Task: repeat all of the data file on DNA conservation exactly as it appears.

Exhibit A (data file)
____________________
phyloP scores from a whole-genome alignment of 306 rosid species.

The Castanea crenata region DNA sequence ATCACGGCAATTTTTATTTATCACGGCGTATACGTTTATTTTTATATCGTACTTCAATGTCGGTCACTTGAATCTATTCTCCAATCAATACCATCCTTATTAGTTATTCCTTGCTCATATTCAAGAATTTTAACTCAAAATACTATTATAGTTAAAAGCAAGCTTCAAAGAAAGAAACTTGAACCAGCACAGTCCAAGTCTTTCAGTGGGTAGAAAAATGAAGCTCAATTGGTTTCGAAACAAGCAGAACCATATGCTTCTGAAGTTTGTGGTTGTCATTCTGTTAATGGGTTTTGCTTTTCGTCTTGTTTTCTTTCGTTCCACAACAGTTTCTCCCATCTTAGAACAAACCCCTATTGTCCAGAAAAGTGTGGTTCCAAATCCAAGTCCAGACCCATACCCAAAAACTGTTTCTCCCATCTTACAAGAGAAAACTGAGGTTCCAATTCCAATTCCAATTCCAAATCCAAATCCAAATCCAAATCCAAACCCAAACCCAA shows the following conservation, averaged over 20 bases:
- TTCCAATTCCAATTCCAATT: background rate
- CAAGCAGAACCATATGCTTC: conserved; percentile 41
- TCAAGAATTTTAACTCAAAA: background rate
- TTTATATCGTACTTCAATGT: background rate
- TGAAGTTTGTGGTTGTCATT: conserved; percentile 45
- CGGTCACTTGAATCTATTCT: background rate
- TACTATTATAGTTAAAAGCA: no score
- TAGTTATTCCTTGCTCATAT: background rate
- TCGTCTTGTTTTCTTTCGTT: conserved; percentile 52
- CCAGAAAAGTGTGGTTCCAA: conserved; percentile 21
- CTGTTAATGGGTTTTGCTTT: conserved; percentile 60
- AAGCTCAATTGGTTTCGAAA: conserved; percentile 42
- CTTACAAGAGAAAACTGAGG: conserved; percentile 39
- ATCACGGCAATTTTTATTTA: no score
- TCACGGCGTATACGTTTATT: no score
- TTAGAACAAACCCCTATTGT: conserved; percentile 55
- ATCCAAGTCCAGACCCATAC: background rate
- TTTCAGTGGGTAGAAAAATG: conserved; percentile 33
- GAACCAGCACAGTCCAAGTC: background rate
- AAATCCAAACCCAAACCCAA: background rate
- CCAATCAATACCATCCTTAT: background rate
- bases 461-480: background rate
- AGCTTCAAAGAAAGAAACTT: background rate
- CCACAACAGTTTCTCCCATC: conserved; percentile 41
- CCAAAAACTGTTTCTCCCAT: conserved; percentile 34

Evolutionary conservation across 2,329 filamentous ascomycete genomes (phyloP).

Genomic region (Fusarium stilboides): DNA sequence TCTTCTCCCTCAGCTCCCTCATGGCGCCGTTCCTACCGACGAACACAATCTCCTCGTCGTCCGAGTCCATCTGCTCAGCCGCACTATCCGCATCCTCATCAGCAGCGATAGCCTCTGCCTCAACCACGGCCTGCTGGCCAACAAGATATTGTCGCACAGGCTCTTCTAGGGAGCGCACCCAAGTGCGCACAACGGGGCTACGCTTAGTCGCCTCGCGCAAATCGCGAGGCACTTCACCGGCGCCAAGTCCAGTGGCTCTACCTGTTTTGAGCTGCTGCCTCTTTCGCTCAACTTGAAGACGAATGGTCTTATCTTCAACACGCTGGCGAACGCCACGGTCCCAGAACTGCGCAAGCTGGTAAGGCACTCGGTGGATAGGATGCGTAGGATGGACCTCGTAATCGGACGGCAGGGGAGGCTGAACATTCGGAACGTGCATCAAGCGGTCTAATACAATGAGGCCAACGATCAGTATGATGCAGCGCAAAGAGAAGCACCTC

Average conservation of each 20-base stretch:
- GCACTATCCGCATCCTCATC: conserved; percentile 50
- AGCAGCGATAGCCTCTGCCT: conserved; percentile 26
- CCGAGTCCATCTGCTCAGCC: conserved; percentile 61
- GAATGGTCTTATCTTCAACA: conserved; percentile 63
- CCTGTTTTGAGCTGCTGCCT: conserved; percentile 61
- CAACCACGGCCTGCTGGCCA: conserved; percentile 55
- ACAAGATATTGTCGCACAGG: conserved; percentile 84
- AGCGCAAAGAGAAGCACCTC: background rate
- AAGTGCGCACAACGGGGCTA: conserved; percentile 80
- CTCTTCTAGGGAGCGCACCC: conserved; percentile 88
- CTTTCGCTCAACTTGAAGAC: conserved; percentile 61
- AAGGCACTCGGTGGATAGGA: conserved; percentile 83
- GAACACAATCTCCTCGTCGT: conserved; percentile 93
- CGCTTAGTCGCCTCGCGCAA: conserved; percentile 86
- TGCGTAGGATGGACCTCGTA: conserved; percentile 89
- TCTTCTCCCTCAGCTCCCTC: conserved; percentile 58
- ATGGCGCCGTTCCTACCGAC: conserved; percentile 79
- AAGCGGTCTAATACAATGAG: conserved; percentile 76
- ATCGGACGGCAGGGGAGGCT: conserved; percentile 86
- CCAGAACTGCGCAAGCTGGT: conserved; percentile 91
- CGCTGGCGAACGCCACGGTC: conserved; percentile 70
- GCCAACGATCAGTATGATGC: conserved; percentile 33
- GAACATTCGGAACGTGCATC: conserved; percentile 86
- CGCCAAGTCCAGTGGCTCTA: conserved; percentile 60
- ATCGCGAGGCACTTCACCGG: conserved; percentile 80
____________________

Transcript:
phyloP scores from a whole-genome alignment of 306 rosid species.

The Castanea crenata region DNA sequence ATCACGGCAATTTTTATTTATCACGGCGTATACGTTTATTTTTATATCGTACTTCAATGTCGGTCACTTGAATCTATTCTCCAATCAATACCATCCTTATTAGTTATTCCTTGCTCATATTCAAGAATTTTAACTCAAAATACTATTATAGTTAAAAGCAAGCTTCAAAGAAAGAAACTTGAACCAGCACAGTCCAAGTCTTTCAGTGGGTAGAAAAATGAAGCTCAATTGGTTTCGAAACAAGCAGAACCATATGCTTCTGAAGTTTGTGGTTGTCATTCTGTTAATGGGTTTTGCTTTTCGTCTTGTTTTCTTTCGTTCCACAACAGTTTCTCCCATCTTAGAACAAACCCCTATTGTCCAGAAAAGTGTGGTTCCAAATCCAAGTCCAGACCCATACCCAAAAACTGTTTCTCCCATCTTACAAGAGAAAACTGAGGTTCCAATTCCAATTCCAATTCCAAATCCAAATCCAAATCCAAATCCAAACCCAAACCCAA shows the following conservation, averaged over 20 bases:
- TTCCAATTCCAATTCCAATT: background rate
- CAAGCAGAACCATATGCTTC: conserved; percentile 41
- TCAAGAATTTTAACTCAAAA: background rate
- TTTATATCGTACTTCAATGT: background rate
- TGAAGTTTGTGGTTGTCATT: conserved; percentile 45
- CGGTCACTTGAATCTATTCT: background rate
- TACTATTATAGTTAAAAGCA: no score
- TAGTTATTCCTTGCTCATAT: background rate
- TCGTCTTGTTTTCTTTCGTT: conserved; percentile 52
- CCAGAAAAGTGTGGTTCCAA: conserved; percentile 21
- CTGTTAATGGGTTTTGCTTT: conserved; percentile 60
- AAGCTCAATTGGTTTCGAAA: conserved; percentile 42
- CTTACAAGAGAAAACTGAGG: conserved; percentile 39
- ATCACGGCAATTTTTATTTA: no score
- TCACGGCGTATACGTTTATT: no score
- TTAGAACAAACCCCTATTGT: conserved; percentile 55
- ATCCAAGTCCAGACCCATAC: background rate
- TTTCAGTGGGTAGAAAAATG: conserved; percentile 33
- GAACCAGCACAGTCCAAGTC: background rate
- AAATCCAAACCCAAACCCAA: background rate
- CCAATCAATACCATCCTTAT: background rate
- bases 461-480: background rate
- AGCTTCAAAGAAAGAAACTT: background rate
- CCACAACAGTTTCTCCCATC: conserved; percentile 41
- CCAAAAACTGTTTCTCCCAT: conserved; percentile 34

Evolutionary conservation across 2,329 filamentous ascomycete genomes (phyloP).

Genomic region (Fusarium stilboides): DNA sequence TCTTCTCCCTCAGCTCCCTCATGGCGCCGTTCCTACCGACGAACACAATCTCCTCGTCGTCCGAGTCCATCTGCTCAGCCGCACTATCCGCATCCTCATCAGCAGCGATAGCCTCTGCCTCAACCACGGCCTGCTGGCCAACAAGATATTGTCGCACAGGCTCTTCTAGGGAGCGCACCCAAGTGCGCACAACGGGGCTACGCTTAGTCGCCTCGCGCAAATCGCGAGGCACTTCACCGGCGCCAAGTCCAGTGGCTCTACCTGTTTTGAGCTGCTGCCTCTTTCGCTCAACTTGAAGACGAATGGTCTTATCTTCAACACGCTGGCGAACGCCACGGTCCCAGAACTGCGCAAGCTGGTAAGGCACTCGGTGGATAGGATGCGTAGGATGGACCTCGTAATCGGACGGCAGGGGAGGCTGAACATTCGGAACGTGCATCAAGCGGTCTAATACAATGAGGCCAACGATCAGTATGATGCAGCGCAAAGAGAAGCACCTC

Average conservation of each 20-base stretch:
- GCACTATCCGCATCCTCATC: conserved; percentile 50
- AGCAGCGATAGCCTCTGCCT: conserved; percentile 26
- CCGAGTCCATCTGCTCAGCC: conserved; percentile 61
- GAATGGTCTTATCTTCAACA: conserved; percentile 63
- CCTGTTTTGAGCTGCTGCCT: conserved; percentile 61
- CAACCACGGCCTGCTGGCCA: conserved; percentile 55
- ACAAGATATTGTCGCACAGG: conserved; percentile 84
- AGCGCAAAGAGAAGCACCTC: background rate
- AAGTGCGCACAACGGGGCTA: conserved; percentile 80
- CTCTTCTAGGGAGCGCACCC: conserved; percentile 88
- CTTTCGCTCAACTTGAAGAC: conserved; percentile 61
- AAGGCACTCGGTGGATAGGA: conserved; percentile 83
- GAACACAATCTCCTCGTCGT: conserved; percentile 93
- CGCTTAGTCGCCTCGCGCAA: conserved; percentile 86
- TGCGTAGGATGGACCTCGTA: conserved; percentile 89
- TCTTCTCCCTCAGCTCCCTC: conserved; percentile 58
- ATGGCGCCGTTCCTACCGAC: conserved; percentile 79
- AAGCGGTCTAATACAATGAG: conserved; percentile 76
- ATCGGACGGCAGGGGAGGCT: conserved; percentile 86
- CCAGAACTGCGCAAGCTGGT: conserved; percentile 91
- CGCTGGCGAACGCCACGGTC: conserved; percentile 70
- GCCAACGATCAGTATGATGC: conserved; percentile 33
- GAACATTCGGAACGTGCATC: conserved; percentile 86
- CGCCAAGTCCAGTGGCTCTA: conserved; percentile 60
- ATCGCGAGGCACTTCACCGG: conserved; percentile 80